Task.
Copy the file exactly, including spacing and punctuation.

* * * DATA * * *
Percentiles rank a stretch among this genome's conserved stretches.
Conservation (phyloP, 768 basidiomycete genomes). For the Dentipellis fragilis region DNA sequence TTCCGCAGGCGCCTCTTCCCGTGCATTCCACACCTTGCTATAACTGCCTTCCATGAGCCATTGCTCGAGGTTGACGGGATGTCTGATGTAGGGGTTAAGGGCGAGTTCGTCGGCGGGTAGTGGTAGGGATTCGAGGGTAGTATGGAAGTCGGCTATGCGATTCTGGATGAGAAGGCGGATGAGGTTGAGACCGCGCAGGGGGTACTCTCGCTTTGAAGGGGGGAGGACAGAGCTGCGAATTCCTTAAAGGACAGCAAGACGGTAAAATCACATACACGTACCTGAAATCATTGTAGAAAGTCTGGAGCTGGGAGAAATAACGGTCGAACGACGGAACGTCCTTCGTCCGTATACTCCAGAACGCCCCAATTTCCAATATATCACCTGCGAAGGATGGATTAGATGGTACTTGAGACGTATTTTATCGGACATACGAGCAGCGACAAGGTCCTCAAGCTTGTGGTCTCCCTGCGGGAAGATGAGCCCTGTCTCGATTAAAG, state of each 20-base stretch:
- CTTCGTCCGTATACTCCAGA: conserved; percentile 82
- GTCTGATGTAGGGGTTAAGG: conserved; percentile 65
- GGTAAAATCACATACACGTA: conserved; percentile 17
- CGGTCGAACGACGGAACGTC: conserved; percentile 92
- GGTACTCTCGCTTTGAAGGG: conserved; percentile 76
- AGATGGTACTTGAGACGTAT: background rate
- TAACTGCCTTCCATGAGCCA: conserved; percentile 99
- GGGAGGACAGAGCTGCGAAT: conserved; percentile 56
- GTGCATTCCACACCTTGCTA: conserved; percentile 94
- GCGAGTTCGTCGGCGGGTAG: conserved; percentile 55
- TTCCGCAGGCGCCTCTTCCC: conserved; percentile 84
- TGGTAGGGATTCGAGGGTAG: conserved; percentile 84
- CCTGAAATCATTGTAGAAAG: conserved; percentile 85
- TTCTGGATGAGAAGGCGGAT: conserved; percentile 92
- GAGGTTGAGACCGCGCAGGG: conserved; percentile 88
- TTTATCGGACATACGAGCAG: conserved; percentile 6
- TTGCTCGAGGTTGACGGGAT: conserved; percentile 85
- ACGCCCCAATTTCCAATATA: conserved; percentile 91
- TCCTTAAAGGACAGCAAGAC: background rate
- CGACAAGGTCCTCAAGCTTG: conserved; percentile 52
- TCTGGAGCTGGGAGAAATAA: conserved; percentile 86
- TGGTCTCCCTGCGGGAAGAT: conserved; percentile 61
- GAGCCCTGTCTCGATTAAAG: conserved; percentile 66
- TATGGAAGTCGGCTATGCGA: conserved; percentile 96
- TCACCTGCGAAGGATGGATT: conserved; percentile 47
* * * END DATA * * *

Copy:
Percentiles rank a stretch among this genome's conserved stretches.
Conservation (phyloP, 768 basidiomycete genomes). For the Dentipellis fragilis region DNA sequence TTCCGCAGGCGCCTCTTCCCGTGCATTCCACACCTTGCTATAACTGCCTTCCATGAGCCATTGCTCGAGGTTGACGGGATGTCTGATGTAGGGGTTAAGGGCGAGTTCGTCGGCGGGTAGTGGTAGGGATTCGAGGGTAGTATGGAAGTCGGCTATGCGATTCTGGATGAGAAGGCGGATGAGGTTGAGACCGCGCAGGGGGTACTCTCGCTTTGAAGGGGGGAGGACAGAGCTGCGAATTCCTTAAAGGACAGCAAGACGGTAAAATCACATACACGTACCTGAAATCATTGTAGAAAGTCTGGAGCTGGGAGAAATAACGGTCGAACGACGGAACGTCCTTCGTCCGTATACTCCAGAACGCCCCAATTTCCAATATATCACCTGCGAAGGATGGATTAGATGGTACTTGAGACGTATTTTATCGGACATACGAGCAGCGACAAGGTCCTCAAGCTTGTGGTCTCCCTGCGGGAAGATGAGCCCTGTCTCGATTAAAG, state of each 20-base stretch:
- CTTCGTCCGTATACTCCAGA: conserved; percentile 82
- GTCTGATGTAGGGGTTAAGG: conserved; percentile 65
- GGTAAAATCACATACACGTA: conserved; percentile 17
- CGGTCGAACGACGGAACGTC: conserved; percentile 92
- GGTACTCTCGCTTTGAAGGG: conserved; percentile 76
- AGATGGTACTTGAGACGTAT: background rate
- TAACTGCCTTCCATGAGCCA: conserved; percentile 99
- GGGAGGACAGAGCTGCGAAT: conserved; percentile 56
- GTGCATTCCACACCTTGCTA: conserved; percentile 94
- GCGAGTTCGTCGGCGGGTAG: conserved; percentile 55
- TTCCGCAGGCGCCTCTTCCC: conserved; percentile 84
- TGGTAGGGATTCGAGGGTAG: conserved; percentile 84
- CCTGAAATCATTGTAGAAAG: conserved; percentile 85
- TTCTGGATGAGAAGGCGGAT: conserved; percentile 92
- GAGGTTGAGACCGCGCAGGG: conserved; percentile 88
- TTTATCGGACATACGAGCAG: conserved; percentile 6
- TTGCTCGAGGTTGACGGGAT: conserved; percentile 85
- ACGCCCCAATTTCCAATATA: conserved; percentile 91
- TCCTTAAAGGACAGCAAGAC: background rate
- CGACAAGGTCCTCAAGCTTG: conserved; percentile 52
- TCTGGAGCTGGGAGAAATAA: conserved; percentile 86
- TGGTCTCCCTGCGGGAAGAT: conserved; percentile 61
- GAGCCCTGTCTCGATTAAAG: conserved; percentile 66
- TATGGAAGTCGGCTATGCGA: conserved; percentile 96
- TCACCTGCGAAGGATGGATT: conserved; percentile 47